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Question
Posted by: BMJ | 2011-06-20

My 10y old

Dear Diet Doc

My 10 year old is eating what seems to me a HUGE amount of food. He is not overweight at all.(143cm and 32kgs). He used to be on Concerta and now changed to Ritalin LA. I know that the Concerta caused him to eat much less than normal. The Ritalin does not seem to affect his appetite much (perhaps because it works out his system earlier).
What I would like to know, is what is considered adequate for a growing, active boy. Portions of protein, carbs, fats, veg, fruit per day. I am well versed in what healthy food consists off, I am more interested to know how much he shoulb be eating so that I can better decide whether his eating is normal for his age and whether it is really a concern.

He is active - plays lots of sports (4 x a week) andjumps on the trampoline etc. Less than 30 min of tv a day.

Thank you Diet Doc, for the time and effort of replying.

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Our expert says:
Expert ImageDietDoc

Dear BMJ
I checked your son's BMI and it is 15,69, which is indeed not overweight at all. Both Concerta and Ritalin LA list weightloss as a side-effect. This is why it is so important that any child who uses such medications should be regularly monitored by a Paediatric Psychiatrist to determine if their normal growth is not being affected by the medication. According to growth charts, your 10-year-old son is already much taller and heavier than the average for 10-year-old boys, so it would seem that the medication did not suppress his growth, just his appetite. I presume that he is taking the Ritalin for ADHD? If this is the case, then he will probably always have a much greater energy requirement than other children. In addition, you mention that he does a lot of sport (which is excellent because it has a relaxing effect on very active children) and on top of this, he may well be starting his growth spurt If you click on 'Diet'nFood' at the top of this page and then do a Search for "DIET FOR A HEALTHY NERVOUS SYSTEM- DIET & ADHD", this should provide you with additional information. I would also recommend that you read the articles on 'Diets for schoolchildren' on the 'DietnFood' site. Please keep in mind that you son will require larger portions of the suggested foods and also need additional snacks to provide him with the energy he uses up for his activities and because of the ADHD. If you are still worried about his food intake please consult a registered dietitian (visit the Association for Dietetics in SA Website at: www.adsa.org.za and click on "Find a Dietitian" to find a dietitian in your area), so that the dietitian can assess his present food intake and growth and make recommendations regarding supplements such as omega-3 fatty acids which can help children with ADHD.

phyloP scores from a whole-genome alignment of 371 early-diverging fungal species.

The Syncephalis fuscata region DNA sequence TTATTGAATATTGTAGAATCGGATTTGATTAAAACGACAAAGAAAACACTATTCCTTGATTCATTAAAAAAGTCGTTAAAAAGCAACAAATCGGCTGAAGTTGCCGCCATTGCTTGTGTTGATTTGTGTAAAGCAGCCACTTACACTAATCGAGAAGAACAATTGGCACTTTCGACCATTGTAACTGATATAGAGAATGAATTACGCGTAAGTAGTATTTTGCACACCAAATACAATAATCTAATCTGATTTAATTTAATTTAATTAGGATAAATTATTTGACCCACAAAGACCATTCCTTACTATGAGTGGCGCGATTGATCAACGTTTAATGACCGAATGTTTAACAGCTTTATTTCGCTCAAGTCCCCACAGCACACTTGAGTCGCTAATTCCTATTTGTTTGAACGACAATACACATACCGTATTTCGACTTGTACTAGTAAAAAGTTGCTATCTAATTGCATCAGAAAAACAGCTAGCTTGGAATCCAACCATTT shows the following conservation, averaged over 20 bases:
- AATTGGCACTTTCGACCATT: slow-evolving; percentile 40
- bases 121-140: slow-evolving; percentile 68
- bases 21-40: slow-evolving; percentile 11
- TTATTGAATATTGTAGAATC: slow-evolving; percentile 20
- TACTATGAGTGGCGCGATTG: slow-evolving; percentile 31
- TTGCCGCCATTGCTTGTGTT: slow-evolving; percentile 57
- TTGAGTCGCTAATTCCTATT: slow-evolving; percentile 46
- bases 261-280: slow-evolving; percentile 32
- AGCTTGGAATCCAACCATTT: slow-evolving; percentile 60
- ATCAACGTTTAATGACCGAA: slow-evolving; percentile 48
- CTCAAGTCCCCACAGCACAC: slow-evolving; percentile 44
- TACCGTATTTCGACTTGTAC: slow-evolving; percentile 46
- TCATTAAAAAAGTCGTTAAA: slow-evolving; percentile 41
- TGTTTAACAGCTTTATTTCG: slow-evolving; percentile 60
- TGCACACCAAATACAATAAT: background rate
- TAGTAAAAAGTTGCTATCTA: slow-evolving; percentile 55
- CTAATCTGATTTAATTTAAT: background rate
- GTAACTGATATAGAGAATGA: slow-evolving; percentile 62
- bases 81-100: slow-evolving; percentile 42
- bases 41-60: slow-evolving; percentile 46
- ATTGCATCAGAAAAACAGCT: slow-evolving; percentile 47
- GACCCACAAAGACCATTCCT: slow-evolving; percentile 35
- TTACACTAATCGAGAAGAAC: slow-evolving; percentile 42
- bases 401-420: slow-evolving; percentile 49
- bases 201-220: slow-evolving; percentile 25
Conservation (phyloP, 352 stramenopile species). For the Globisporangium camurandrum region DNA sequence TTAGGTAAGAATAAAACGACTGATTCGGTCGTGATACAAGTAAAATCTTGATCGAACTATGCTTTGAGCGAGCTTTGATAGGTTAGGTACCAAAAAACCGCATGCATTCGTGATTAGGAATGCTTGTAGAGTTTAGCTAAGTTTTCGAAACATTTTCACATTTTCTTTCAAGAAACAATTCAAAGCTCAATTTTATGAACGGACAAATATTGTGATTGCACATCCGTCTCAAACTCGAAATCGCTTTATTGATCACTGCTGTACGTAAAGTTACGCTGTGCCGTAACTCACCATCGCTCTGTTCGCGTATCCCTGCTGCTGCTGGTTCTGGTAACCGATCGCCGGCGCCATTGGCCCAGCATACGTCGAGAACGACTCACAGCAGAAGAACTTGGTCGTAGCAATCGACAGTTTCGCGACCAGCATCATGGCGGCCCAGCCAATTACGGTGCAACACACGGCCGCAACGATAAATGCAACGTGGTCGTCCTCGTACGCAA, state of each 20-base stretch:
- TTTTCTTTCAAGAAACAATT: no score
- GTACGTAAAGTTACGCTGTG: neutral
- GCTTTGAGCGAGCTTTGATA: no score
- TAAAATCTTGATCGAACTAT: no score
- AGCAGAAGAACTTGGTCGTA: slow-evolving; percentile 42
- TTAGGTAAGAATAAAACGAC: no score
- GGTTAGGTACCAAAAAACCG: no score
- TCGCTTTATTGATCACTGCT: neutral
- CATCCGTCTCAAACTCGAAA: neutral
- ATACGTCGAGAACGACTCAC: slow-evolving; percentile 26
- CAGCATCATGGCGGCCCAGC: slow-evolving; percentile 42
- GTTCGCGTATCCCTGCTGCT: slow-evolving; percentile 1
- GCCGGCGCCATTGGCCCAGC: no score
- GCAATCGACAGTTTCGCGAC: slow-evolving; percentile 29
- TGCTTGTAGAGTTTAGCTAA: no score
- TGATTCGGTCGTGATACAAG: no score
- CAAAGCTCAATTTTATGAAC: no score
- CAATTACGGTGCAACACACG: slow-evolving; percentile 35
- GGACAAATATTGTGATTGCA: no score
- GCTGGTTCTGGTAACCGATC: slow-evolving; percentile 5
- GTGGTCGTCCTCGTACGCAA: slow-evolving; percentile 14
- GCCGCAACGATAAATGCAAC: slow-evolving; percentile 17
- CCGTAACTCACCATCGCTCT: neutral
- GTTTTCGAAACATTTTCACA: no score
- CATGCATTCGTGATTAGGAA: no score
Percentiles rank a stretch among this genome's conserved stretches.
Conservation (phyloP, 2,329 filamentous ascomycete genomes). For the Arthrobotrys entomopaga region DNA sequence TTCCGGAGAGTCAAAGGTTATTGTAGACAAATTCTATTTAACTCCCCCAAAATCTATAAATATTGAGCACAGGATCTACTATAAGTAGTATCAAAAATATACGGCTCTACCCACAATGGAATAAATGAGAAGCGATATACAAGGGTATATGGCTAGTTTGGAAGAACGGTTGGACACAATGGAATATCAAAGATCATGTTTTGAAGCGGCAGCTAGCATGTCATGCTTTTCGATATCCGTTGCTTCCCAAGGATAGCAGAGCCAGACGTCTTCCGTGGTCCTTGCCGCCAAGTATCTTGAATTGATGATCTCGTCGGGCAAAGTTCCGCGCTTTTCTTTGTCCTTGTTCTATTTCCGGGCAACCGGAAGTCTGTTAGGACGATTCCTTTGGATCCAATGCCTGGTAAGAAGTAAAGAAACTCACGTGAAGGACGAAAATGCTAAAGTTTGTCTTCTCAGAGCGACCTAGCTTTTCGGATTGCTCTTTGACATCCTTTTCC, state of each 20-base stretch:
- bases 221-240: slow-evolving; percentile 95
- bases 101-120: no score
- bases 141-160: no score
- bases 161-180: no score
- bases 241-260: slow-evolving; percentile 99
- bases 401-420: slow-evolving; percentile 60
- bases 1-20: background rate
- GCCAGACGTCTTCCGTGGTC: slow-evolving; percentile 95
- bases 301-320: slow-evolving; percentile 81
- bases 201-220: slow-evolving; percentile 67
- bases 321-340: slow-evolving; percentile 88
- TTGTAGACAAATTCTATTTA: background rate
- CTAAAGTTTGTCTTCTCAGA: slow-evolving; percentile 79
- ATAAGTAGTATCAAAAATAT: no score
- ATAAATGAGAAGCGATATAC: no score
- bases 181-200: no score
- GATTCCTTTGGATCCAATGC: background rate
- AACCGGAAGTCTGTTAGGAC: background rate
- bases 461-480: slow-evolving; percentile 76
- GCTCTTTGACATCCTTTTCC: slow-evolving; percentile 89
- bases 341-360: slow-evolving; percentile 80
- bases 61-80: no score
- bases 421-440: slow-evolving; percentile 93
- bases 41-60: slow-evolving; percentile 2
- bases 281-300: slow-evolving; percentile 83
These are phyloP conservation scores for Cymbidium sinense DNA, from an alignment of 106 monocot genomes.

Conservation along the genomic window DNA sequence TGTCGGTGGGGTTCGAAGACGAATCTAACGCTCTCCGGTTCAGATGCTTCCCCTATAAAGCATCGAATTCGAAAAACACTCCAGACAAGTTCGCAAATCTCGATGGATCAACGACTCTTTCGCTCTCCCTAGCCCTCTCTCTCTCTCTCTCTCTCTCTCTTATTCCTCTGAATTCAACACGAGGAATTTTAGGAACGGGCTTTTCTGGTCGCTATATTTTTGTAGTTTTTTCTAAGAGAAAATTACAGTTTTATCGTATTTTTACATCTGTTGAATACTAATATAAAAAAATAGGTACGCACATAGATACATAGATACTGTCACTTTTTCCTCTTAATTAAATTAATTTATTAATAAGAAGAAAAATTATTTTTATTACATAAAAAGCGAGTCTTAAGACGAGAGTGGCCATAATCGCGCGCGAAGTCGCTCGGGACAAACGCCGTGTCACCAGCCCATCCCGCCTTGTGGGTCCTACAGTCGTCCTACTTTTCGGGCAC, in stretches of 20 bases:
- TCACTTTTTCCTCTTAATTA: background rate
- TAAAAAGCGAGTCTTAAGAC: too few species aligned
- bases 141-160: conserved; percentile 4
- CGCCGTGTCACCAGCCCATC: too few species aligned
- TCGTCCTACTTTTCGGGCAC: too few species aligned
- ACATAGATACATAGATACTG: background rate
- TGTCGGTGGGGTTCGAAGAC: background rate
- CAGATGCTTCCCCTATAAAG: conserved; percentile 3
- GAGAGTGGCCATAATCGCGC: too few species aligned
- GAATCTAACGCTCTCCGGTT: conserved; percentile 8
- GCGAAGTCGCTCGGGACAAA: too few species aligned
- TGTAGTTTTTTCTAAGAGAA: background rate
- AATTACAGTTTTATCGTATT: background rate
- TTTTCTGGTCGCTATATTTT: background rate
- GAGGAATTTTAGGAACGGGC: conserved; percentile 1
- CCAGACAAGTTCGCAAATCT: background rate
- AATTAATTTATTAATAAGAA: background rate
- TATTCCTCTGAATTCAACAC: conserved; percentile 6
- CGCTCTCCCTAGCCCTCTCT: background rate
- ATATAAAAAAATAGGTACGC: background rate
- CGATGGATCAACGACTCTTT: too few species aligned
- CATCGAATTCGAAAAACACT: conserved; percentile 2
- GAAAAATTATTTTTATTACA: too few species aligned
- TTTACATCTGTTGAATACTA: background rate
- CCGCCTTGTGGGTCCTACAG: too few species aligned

Best regards
DietDoc

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Our users say:
Posted by: DietDoc | 2011-06-21

Dear BMJ
I checked your son's BMI and it is 15,69, which is indeed not overweight at all. Both Concerta and Ritalin LA list weightloss as a side-effect. This is why it is so important that any child who uses such medications should be regularly monitored by a Paediatric Psychiatrist to determine if their normal growth is not being affected by the medication. According to growth charts, your 10-year-old son is already much taller and heavier than the average for 10-year-old boys, so it would seem that the medication did not suppress his growth, just his appetite. I presume that he is taking the Ritalin for ADHD? If this is the case, then he will probably always have a much greater energy requirement than other children. In addition, you mention that he does a lot of sport (which is excellent because it has a relaxing effect on very active children) and on top of this, he may well be starting his growth spurt If you click on 'Diet'nFood' at the top of this page and then do a Search for "DIET FOR A HEALTHY NERVOUS SYSTEM- DIET & ADHD", this should provide you with additional information. I would also recommend that you read the articles on 'Diets for schoolchildren' on the 'DietnFood' site. Please keep in mind that you son will require larger portions of the suggested foods and also need additional snacks to provide him with the energy he uses up for his activities and because of the ADHD. If you are still worried about his food intake please consult a registered dietitian (visit the Association for Dietetics in SA Website at: www.adsa.org.za and click on "Find a Dietitian" to find a dietitian in your area), so that the dietitian can assess his present food intake and growth and make recommendations regarding supplements such as omega-3 fatty acids which can help children with ADHD.
Best regards
DietDoc

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